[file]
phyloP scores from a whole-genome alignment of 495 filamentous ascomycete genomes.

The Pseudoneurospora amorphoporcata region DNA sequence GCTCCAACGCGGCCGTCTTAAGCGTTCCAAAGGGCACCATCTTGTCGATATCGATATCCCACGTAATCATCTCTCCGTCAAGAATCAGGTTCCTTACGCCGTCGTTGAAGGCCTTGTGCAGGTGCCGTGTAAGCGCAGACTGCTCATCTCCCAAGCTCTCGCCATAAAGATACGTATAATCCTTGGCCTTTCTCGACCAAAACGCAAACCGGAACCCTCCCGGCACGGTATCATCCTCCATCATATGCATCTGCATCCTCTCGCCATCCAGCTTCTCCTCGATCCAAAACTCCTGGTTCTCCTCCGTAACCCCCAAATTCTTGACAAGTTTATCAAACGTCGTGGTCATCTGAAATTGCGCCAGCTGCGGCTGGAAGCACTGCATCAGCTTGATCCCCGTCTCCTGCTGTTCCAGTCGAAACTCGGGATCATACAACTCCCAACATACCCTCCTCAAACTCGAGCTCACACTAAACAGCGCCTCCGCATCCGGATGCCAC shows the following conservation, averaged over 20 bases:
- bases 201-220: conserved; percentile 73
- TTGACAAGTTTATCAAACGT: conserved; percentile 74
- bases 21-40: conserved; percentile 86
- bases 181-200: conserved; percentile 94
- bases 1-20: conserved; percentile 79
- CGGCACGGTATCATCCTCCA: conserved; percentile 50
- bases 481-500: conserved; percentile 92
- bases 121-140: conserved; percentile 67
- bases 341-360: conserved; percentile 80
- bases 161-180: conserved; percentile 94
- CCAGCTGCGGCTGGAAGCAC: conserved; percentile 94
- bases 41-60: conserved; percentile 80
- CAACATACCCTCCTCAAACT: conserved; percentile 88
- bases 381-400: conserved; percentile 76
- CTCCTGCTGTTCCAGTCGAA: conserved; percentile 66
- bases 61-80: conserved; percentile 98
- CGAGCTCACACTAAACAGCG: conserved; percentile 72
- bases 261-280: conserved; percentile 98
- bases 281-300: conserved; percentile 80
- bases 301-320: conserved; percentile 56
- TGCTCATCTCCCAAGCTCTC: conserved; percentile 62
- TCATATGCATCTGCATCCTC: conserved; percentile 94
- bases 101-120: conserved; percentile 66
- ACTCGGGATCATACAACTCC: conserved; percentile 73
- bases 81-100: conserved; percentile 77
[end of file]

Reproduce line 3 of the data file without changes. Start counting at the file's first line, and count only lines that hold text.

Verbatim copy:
- bases 201-220: conserved; percentile 73